Survey: 1 in 3 uninsured Americans will remain uninsured

Most cite 'too expensive' as reason

One in three uninsured Americans will remain without coverage, saying it is too expensive to buy health insurance, according to a survey published this week on Bankrate.com.

The vast majority of the uninsured surveyed (70 percent) realized that federal tax subsidies are available for many to make health insurance coverage more affordable.

In a telephone survey of uninsured adults drawn from a nationally representative sample of more than 3,000 Americans, one-third (34 percent) said they intend to continue without health coverage. When asked why, 41 percent said health insurance is too expensive, 17 percent cited opposition to the Affordable Care Act, and 13 percent said they're healthy and don't need coverage.

"I think a lot of people don't understand what's available to them," said Patty Fontneau, CEO at Connect for Health Colorado. "It really is a pretty broad array of people who can take advantage of the lowering of these monthly premiums."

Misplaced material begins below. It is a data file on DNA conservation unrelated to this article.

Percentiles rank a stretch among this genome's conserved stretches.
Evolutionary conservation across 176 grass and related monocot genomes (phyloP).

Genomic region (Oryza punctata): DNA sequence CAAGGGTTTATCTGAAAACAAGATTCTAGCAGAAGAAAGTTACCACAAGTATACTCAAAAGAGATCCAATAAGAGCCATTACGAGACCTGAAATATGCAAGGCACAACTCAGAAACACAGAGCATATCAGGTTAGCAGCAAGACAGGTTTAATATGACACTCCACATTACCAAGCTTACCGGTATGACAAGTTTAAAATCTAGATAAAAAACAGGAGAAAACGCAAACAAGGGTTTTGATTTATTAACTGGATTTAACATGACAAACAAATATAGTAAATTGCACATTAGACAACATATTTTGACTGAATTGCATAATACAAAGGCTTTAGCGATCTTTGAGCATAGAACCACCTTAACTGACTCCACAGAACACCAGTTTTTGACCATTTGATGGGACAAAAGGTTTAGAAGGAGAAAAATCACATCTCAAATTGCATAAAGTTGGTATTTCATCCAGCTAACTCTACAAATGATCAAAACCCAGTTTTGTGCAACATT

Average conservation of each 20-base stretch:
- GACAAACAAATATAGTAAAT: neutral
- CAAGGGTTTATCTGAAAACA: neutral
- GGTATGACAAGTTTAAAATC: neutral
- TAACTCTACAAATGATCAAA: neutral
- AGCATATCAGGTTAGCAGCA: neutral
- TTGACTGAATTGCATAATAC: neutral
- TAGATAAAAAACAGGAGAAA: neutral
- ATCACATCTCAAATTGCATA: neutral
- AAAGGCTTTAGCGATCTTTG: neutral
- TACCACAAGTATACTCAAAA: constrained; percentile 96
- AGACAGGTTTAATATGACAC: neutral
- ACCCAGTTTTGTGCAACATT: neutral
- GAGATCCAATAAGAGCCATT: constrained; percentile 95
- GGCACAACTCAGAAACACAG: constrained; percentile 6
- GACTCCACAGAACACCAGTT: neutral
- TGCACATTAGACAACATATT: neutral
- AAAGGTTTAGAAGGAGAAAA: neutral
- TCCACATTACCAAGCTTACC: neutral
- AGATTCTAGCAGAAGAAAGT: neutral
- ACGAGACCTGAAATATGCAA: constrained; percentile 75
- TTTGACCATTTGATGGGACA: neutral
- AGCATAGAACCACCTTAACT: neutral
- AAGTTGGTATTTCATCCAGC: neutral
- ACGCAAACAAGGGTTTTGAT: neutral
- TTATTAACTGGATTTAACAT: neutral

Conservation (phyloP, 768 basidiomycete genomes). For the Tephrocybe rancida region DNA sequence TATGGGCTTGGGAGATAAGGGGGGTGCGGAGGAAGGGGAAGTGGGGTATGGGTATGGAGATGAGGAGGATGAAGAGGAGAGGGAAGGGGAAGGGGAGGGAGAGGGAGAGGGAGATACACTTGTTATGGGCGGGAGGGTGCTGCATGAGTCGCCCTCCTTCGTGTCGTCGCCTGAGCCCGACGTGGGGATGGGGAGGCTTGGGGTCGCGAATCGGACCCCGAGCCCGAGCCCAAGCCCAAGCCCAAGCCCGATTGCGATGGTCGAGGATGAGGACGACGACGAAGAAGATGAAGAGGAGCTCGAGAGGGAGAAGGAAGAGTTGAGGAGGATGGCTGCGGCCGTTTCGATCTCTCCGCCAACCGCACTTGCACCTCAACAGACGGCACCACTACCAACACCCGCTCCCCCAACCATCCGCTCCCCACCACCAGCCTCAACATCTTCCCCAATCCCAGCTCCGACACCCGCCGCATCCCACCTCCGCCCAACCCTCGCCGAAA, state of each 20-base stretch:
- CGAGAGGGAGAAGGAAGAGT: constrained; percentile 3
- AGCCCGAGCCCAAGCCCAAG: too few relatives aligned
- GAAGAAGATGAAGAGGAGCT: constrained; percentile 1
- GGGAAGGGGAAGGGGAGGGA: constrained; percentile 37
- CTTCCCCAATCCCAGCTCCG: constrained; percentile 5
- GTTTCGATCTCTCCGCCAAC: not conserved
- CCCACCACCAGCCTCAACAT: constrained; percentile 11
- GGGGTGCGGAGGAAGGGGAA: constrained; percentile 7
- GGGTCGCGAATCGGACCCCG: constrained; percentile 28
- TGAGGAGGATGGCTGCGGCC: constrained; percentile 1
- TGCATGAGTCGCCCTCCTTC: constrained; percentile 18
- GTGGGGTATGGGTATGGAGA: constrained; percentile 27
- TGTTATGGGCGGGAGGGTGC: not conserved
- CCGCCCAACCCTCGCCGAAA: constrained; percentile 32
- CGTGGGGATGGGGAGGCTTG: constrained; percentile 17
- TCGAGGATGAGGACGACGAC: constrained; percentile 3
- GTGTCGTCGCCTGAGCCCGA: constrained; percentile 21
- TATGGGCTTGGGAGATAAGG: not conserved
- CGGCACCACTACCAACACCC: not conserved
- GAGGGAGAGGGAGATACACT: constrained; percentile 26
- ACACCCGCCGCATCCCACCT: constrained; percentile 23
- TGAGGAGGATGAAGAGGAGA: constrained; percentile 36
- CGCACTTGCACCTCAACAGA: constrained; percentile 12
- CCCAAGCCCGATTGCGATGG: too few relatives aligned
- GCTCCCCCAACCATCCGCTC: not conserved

Healthcare experts said the penalties for putting off coverage my not be stiff enough for people to pay attention at this point.
 
"Certainly people are only going to do what they have to do when they have to do it -- that's just human nature," said Jeff Helton, an assistant professor of healthcare management at Metropolitan State University of Denver.
 
Despite high-profile help centers, such as the storefront on the 16th Street Mall in downtown Denver and a massive marketing campaign, the Bankrate survey showed that not even half of uninsured Americans realize the deadline is March 31.
 
Jill Goldstein, a Parker mother, and her 17-year-old son are uninsured, and she said they will have to stay that way for now.
 
"I make too much to qualify for the subsidies," said Goldstein. "And the only plan I can find for us is $330 a month with a $9,000 deductible. What does that do for me?"
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